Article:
I proudly share my faith because that’s where my joy comes from so I can’t help from spread where the joy in my heart comes from and that’s my personal relationship with Christ.

If that quote sounds like Stegall whizzed a bunch of fundagelical talking points together and presented them in semi-sentence-like format, don’t worry. That’s normal. The full reply is even more WTF. It’s sorta a canned response he gives pretty much everybody. If you’re wondering, the concerned customer hadn’t actually asked about his religious beliefs or about what his passion might be!

But Christians eat that sort of copypasta up with a spoon. One Christian beauty blogger writes about her devastating hair loss–and then refers to Stegall as “Prince Charming” coming to rescue her with his haircare products. She even offers a discount code! (See endnote about codes.)

The new way to broadcast Christian associations is to keep it subvocal and sotto voce. The “a spoon” link above came from a blogger I’ve seen before talking about her adoration of Bo Stegall products. She hadn’t mentioned religion at all there. In fact, when I checked her biography out a few days ago I didn’t see anything overtly Christian. Today, I ran into her linked list of podcast episodes–and there, her religious leanings became crystal-clear. That’s how social media Christians roll these days. So you won’t see Bo Stegall trumpeting his faith from the skies; he keeps his nose clean and secular in his most-public appearances.

It’s only in private and low-key ways that he uses shared religious affinity to manipulate his followers. (Nor is he the only one in his company using it that way. YIKES. Talk about a silencing tactic! “Take a moment and pray”?!?)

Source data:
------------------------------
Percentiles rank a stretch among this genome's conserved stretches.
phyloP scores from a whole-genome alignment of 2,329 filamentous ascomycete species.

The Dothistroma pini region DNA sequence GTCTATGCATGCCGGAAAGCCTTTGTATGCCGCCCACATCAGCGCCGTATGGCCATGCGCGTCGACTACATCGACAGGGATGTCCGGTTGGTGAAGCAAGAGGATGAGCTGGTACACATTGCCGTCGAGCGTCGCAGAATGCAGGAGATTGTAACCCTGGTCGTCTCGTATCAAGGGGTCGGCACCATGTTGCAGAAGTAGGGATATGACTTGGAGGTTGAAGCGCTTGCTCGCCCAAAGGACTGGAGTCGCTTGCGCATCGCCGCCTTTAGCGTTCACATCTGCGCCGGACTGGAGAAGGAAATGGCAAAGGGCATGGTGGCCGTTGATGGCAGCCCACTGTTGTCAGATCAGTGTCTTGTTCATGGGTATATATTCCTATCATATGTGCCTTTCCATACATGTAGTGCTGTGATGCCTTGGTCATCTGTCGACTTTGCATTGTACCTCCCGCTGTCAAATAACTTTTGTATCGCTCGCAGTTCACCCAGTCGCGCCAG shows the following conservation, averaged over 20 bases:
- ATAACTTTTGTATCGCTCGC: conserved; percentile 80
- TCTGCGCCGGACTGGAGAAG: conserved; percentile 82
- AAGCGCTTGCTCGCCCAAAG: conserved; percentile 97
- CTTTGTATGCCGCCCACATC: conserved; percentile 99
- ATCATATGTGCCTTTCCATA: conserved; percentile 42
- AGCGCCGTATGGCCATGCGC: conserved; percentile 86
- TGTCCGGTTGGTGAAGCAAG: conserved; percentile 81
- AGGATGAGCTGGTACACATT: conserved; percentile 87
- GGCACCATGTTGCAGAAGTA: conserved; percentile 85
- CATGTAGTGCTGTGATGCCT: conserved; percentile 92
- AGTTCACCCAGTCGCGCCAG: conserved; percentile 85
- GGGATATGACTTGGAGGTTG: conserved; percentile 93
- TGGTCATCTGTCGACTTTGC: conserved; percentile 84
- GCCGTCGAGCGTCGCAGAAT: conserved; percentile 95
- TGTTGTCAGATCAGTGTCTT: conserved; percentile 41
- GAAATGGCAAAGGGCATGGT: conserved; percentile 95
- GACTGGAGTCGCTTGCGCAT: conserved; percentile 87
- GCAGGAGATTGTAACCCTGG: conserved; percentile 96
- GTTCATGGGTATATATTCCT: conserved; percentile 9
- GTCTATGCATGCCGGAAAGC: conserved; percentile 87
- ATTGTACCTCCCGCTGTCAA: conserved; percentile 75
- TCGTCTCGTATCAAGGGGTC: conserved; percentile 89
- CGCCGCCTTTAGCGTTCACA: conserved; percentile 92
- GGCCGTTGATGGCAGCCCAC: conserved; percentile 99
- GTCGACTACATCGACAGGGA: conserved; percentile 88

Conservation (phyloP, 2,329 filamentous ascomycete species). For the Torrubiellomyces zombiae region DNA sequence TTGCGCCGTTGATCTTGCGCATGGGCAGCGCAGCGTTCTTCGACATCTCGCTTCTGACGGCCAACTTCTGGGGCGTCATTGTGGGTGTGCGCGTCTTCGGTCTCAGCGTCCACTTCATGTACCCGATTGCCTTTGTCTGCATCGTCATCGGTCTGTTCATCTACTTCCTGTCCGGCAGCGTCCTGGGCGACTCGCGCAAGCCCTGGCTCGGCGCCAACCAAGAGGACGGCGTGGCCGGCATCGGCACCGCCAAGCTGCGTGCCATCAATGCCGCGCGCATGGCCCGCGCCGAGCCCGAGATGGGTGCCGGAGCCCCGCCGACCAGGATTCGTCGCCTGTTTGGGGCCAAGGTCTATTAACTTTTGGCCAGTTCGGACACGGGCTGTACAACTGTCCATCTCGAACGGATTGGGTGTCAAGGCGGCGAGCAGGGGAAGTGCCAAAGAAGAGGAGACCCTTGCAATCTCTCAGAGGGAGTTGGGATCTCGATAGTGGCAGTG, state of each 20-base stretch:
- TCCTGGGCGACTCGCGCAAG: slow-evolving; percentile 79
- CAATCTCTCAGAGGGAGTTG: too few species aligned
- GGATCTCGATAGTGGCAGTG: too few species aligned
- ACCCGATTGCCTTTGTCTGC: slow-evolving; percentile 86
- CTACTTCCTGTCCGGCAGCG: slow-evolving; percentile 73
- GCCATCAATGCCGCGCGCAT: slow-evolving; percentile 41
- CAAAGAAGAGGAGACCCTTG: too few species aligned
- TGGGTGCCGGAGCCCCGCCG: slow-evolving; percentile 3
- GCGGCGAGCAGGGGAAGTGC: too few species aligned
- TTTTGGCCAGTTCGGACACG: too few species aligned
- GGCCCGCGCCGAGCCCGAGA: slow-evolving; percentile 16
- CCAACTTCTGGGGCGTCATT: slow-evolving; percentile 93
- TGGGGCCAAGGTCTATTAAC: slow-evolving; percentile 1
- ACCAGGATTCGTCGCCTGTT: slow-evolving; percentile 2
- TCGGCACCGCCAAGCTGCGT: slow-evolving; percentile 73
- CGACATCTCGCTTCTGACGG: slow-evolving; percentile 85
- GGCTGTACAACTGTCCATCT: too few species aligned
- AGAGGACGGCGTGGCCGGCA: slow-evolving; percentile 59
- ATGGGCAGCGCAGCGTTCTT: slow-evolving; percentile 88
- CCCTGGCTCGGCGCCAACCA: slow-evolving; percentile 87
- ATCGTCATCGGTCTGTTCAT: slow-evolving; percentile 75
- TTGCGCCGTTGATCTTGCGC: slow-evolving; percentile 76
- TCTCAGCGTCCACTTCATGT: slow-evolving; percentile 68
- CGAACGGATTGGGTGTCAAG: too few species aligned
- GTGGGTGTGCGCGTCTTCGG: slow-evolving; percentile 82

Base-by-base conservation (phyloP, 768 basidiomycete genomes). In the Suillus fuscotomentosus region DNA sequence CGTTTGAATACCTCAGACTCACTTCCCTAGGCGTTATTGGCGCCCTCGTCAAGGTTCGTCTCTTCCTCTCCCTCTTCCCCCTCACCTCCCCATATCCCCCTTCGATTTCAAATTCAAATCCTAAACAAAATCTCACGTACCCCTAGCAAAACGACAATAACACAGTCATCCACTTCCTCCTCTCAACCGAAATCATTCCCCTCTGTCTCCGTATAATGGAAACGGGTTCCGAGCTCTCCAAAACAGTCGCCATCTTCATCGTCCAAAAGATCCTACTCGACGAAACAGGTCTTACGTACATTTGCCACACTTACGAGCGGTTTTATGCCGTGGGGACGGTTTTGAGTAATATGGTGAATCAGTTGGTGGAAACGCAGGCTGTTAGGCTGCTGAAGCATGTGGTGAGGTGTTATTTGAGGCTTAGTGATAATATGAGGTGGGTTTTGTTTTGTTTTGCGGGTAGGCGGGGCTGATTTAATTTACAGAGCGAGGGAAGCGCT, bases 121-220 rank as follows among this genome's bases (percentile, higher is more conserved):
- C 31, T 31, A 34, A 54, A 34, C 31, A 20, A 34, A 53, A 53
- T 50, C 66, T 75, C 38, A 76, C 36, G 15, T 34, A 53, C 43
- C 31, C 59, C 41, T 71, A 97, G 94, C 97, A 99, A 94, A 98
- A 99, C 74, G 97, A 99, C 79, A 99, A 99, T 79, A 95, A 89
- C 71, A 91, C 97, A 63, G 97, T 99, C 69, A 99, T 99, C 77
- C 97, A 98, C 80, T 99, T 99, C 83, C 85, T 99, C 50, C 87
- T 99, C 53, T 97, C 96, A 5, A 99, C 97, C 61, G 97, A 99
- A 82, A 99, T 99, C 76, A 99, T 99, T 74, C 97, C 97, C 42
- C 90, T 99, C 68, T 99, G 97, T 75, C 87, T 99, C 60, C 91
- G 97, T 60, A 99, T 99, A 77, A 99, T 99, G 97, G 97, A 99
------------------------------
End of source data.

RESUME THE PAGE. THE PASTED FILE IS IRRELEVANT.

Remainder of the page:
Now Meet Kim Marshall, His Favorite Hun.

Kim Marshall shills Younique, which is an especially-shoddy MLM makeup line. A while ago, she came to the attention of the anti-MLM subreddit for her defiantly-proud practice of distracted driving (she liked filming videos for Facebook Live while driving). Very quickly, Redditors discovered that she seems like an all-around garbage fire of a human being. So she easily earned her very own subreddit. (They call her “KM” there to stay on Reddit’s good side.)

Though Kim claims to be the “Top of Younique Corporate,” she’s only an orange-tier hun. (See endnote for MLM terminology.) That said, orange tier is pretty high up there along their pyramid inverted funnel. It means she started and maintains a huge downline–at least some of whom must also be doing well to earn her that that rank. Purple- and black-tier Younique huns are the ones who get the real buckaroonies, insofar as any MLM hun can.

And that means Kim probably isn’t earning a living wage with Younique, considering her entire team brings in around USD$12-15k a month before Younique’s high expenses and only as a best-case scenario. That’s not their commission, mind you; that’s their retail sales. The “team’s” average monthly sales probably amount to way less.